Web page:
While some benefits, such as Covid-19 test reimbursements, are less of an issue, many employees have come to see others, such as home office stipends, as a normal benefit – especially in the context of the work-from-home (or at least partial) new normal. No longer receiving these benefits or having to pay taxes on them is going to cause a lot of consternation.

Conclusion

One thing is certain. The end of the emergency declaration is going to bring changes in the realm of employee benefits. While the easy solution could be to simply make these benefits taxable to employees, companies need to think about what and how they provide in the context of both tax compliance and employee engagement and retention.

I Needed to Repay Part of My Compensation; Will I Get a Refund on My Taxes?

Repay Part of My Compensation, Refund on My Taxes?So, you filed and paid all your taxes on the money you earned in 2021. Now, the company you work for finds itself in trouble, and you are forced to pay back part of your compensation. The big question is, will the IRS refund you for the taxes you already paid related to this compensation? While this seems like a bizarre scenario at first glance, it is more common than you might think.

Reducing or holding back compensation that hasn’t been earned yet is easy. Simply pay an executive or employee less, or don’t grant the stock option or bonus. Just don’t pay it.

Things get tricky in a situation where compensation has already been paid and needs to be reversed. This is much, much tougher. If you are still within the same calendar year, then logistically, it’s easier to make an adjustment; but unwinding compensation already awarded is never simple or easy.

Requiring an employee to pay back compensation is not as uncommon as many think. The situation can be as simple as receiving a signing bonus with the stipulation to stay at least a year. IRS treatment of repaid compensation depends on the details.

Details on Compensation Clawbacks

The answer to the core question can vary, with the legal context and timing being the biggest drivers. For example, both Dodd-Frank and the Consumer Protection Act grant regulatory authority to mandate clawbacks, even in cases where the taxpayer was unaware of any wrongdoing. The Sarbanes-Oxlet Act has its own set of clawback regulations. In cases such as this, there is the possibility, due to legal concerns, that a refund is not due to the taxpayer.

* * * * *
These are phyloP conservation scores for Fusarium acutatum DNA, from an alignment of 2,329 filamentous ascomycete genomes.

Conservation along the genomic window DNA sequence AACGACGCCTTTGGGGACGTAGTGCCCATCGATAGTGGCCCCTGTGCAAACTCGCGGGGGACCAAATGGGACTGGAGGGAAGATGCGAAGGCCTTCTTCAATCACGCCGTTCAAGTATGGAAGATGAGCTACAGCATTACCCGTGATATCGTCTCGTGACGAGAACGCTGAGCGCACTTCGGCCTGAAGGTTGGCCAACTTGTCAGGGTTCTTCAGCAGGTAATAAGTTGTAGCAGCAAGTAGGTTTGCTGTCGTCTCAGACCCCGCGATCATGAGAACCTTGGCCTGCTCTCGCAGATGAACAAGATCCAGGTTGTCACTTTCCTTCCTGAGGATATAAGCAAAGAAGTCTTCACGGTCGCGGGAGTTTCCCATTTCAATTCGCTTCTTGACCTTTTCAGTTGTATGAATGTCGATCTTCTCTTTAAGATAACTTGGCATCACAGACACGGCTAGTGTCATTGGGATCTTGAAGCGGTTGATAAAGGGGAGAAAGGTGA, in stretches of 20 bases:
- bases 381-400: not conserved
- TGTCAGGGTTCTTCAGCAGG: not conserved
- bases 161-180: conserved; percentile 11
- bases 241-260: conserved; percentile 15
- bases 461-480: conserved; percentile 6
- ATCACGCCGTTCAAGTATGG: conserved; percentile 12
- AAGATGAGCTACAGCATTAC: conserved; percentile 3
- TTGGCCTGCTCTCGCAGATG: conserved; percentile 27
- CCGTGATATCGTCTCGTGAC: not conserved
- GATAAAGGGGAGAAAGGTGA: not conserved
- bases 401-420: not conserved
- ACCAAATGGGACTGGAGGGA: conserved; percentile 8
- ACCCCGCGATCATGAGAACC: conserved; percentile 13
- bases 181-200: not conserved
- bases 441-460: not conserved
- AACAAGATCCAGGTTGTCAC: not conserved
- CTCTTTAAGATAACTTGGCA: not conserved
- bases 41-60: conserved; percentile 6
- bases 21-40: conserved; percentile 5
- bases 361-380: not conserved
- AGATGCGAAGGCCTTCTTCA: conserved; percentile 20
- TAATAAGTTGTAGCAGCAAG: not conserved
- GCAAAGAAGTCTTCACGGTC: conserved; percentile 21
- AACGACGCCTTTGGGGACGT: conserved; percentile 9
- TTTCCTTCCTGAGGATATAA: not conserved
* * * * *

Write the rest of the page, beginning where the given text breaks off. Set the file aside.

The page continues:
Generally, in cases of contractual issues, the IRS doesn’t allow a taxpayer to undo an economic event as if it never happened. The general exception to this rule is if you receive and give back the same compensation within the same calendar year. The problem, however, is that clawbacks usually come in later years after a tax return has been filed.

If you are still employed at the same company, they could simply agree to reduce your current year salary. If you are a former employee, things get tricker. You also have the possibility of amending a prior tax return in some cases. Unfortunately, many people find themselves in a situation where they need to claim a tax refund under Section 1341 of the tax code.

Section 1341 is based on the claim of right doctrine and attempts to put a taxpayer in the same position he or she would have been in had they never received the income. To qualify for and file under this provision, the taxpayer must have included money in income in the prior year because they had an unrestricted right to it at that time and then later learned they did not have an unrestricted right to it after all, therefore having to give it back.

Conclusion

The rules and regulations around the taxability of compensation required to be repaid is not simple. While the core issue of whether one is voluntary or mandatory, givebacks almost always create tax problems. If you ever find yourself in a situation where you have to return a material amount of compensation, no matter what the source, it’s best to reach out to your trusted tax adviser for help navigating the complexities.